4 Oct 2016

Videotaping for police suspects to start soon in Fiji

6:38 pm on 4 October 2016

Pilot projects to improve access to justice for police suspects will start in Fiji in November.

It comes as Fiji seeks to persuade the international community it is clamping down on police brutality following a series of cases.

The initiatives include the video recording of statements to police and providing every suspect with legal counsel within one hour of arrest, known as the First Hour Procedure.

The government said they were aimed at greater transparency and professionalism in obtaining police statements.

In recent weeks a team of Fiji police have attended training in Britain on the video recording of statements.

Fiji discussed its efforts to improve police procedures at the United Nations in Geneva last month, two years after pledging to address concerns at the UN Periodic Review of its human rights record.

Last month it co-hosted a side event at the Human Rights Council with the Association for the Prevention of Torture.

Inconsistent progress in changing police culture

Christopher Pryde, Fiji's Director of Public Prosecutions

Christopher Pryde, Fiji's Director of Public Prosecutions Photo: Supplied

Director of Public Prosecutions Christopher Pryde told the meeting Fiji had already begun the process of changing police culture but he said there was a long way to go.

"We experience difficulties on a daily basis in the criminal justice system that come from arrests that are made improperly, detentions that are unjustified, or caution interviews that are conducted without due process and are oppressive," he said.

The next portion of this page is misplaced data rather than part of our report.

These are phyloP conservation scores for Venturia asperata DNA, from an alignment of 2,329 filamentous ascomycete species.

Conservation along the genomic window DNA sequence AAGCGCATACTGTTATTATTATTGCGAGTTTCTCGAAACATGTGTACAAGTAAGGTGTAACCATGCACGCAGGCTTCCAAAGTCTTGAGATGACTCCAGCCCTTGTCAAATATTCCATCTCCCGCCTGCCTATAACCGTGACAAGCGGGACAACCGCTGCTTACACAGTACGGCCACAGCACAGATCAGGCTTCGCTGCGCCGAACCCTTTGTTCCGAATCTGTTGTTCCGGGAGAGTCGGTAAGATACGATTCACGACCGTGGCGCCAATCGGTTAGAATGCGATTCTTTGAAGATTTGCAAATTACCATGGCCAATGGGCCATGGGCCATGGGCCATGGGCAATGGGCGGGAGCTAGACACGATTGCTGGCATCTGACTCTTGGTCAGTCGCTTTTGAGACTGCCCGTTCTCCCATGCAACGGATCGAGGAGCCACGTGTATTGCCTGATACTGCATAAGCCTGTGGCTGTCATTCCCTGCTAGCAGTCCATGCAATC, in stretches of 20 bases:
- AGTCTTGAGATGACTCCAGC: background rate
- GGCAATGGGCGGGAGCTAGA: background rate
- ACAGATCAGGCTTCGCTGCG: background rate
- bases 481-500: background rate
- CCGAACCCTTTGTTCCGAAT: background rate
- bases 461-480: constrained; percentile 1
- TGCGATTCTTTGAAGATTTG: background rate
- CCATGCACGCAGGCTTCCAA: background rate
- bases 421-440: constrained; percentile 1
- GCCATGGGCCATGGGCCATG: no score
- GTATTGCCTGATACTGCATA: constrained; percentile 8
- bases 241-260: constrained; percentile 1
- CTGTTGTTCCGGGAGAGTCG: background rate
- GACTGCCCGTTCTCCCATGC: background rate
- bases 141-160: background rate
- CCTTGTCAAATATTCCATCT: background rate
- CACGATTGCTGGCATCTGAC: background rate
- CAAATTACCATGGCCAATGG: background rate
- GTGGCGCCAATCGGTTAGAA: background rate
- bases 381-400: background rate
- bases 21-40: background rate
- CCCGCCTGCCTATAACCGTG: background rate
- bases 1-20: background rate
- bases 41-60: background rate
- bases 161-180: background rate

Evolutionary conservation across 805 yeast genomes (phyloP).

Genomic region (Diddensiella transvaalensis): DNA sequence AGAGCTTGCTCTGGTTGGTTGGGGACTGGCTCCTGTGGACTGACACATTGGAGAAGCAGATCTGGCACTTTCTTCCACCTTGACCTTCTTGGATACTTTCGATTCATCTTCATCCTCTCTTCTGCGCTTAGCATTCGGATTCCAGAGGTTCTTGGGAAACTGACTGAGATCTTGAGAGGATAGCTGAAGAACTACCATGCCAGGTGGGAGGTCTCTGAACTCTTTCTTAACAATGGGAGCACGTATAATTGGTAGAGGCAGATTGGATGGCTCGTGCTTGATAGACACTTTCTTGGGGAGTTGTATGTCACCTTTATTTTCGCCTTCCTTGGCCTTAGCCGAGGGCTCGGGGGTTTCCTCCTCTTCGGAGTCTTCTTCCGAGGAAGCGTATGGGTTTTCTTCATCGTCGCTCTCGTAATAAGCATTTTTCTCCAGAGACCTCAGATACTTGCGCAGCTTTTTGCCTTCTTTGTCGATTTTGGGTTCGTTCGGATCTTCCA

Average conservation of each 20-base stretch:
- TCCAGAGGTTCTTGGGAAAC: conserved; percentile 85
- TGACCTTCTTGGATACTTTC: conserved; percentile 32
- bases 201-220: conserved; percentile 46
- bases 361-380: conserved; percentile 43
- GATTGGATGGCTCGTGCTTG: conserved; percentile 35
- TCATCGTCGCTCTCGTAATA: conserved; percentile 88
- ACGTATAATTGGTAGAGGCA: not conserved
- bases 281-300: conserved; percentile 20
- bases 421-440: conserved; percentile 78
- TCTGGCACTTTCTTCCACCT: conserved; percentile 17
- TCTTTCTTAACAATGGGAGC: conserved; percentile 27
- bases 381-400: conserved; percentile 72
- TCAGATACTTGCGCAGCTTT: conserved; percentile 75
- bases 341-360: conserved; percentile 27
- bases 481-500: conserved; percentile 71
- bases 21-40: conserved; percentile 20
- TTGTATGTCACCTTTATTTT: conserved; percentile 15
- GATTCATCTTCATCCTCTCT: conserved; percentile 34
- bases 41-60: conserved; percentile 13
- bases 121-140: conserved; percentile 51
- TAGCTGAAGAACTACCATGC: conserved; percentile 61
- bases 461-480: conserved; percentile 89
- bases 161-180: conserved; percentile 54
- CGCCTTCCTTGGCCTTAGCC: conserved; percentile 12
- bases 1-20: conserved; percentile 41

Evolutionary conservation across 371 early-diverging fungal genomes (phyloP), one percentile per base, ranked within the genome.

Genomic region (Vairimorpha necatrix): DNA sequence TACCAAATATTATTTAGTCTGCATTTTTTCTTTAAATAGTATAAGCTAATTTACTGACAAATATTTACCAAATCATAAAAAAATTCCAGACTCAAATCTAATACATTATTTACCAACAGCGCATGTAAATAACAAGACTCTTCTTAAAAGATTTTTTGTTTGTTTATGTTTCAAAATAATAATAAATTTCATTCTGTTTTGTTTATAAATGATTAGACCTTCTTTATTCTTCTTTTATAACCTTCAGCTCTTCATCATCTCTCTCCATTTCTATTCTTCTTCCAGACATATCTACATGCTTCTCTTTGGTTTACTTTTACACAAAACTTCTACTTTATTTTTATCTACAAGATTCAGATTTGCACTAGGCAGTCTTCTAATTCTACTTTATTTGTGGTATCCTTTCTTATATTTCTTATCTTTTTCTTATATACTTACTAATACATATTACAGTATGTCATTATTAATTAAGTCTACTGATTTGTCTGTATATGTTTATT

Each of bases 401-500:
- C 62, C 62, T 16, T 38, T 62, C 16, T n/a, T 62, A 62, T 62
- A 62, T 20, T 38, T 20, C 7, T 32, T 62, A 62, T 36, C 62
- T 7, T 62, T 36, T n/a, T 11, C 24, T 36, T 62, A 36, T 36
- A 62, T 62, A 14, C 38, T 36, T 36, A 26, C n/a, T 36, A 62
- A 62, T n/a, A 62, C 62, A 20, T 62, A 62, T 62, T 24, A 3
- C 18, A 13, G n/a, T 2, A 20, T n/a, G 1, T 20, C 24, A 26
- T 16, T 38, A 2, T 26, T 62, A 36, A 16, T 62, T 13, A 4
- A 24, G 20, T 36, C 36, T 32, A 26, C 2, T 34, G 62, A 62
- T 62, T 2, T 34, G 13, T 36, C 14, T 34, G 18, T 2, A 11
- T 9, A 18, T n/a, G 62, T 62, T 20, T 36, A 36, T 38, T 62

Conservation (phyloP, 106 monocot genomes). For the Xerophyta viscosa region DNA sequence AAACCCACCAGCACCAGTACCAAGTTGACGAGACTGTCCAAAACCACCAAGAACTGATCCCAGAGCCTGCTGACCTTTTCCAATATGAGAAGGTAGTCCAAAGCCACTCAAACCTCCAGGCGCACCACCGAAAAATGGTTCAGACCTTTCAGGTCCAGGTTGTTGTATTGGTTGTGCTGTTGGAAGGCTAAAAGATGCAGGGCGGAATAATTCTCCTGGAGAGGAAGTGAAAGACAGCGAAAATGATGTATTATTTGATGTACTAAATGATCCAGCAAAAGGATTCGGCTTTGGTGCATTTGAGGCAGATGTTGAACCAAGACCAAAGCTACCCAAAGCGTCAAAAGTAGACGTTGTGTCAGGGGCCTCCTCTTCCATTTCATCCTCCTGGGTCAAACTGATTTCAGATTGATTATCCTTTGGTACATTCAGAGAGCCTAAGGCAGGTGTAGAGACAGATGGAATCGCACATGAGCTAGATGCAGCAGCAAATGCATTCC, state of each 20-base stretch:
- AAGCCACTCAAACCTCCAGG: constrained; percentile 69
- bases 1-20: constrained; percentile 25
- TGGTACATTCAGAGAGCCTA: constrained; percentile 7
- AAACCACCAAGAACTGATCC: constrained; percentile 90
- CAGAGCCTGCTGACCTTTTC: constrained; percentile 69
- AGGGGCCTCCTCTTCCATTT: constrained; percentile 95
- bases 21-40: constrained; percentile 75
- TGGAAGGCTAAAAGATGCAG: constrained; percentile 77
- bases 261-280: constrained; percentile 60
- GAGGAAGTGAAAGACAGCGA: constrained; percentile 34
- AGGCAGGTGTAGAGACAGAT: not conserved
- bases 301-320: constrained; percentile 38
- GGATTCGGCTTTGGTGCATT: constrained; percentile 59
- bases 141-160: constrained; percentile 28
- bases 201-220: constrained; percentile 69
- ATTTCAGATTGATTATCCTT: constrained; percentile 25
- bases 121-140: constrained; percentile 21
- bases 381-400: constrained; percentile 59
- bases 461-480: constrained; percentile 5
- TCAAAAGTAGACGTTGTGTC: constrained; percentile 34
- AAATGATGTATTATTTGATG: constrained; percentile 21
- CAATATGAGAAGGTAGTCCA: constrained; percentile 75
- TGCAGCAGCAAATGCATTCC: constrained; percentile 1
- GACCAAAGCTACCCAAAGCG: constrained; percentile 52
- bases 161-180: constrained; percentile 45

"Another difficulty is the caution given to arrested persons in police custody. Although advised that they do not have to say anything and, under Fiji's law no adverse inference may be drawn by the court, suspects frequently waive their right to silence."

Mr Pryde said Fiji's progress had not always been consistent and sometimes took a step back like many jurisdictions trying to implement profound change.

In a veiled criticism of countries and human rights organisations, which have kept the spotlight on security force brutality in Fiji, he said Fiji needed to be seen in its own context as a small island developing country.

"We are interested in working with countries and organisations that look to the long term with Fiji and not jump ship whenever a setback occurs which, alas, has occurred in the past," he said.

"We need the support of the international community in order to build on the progress already made and to entrench a new police culture that balances respect for individual human rights with the legitimate concerns of victims of crime and the general public," said Mr Pryde.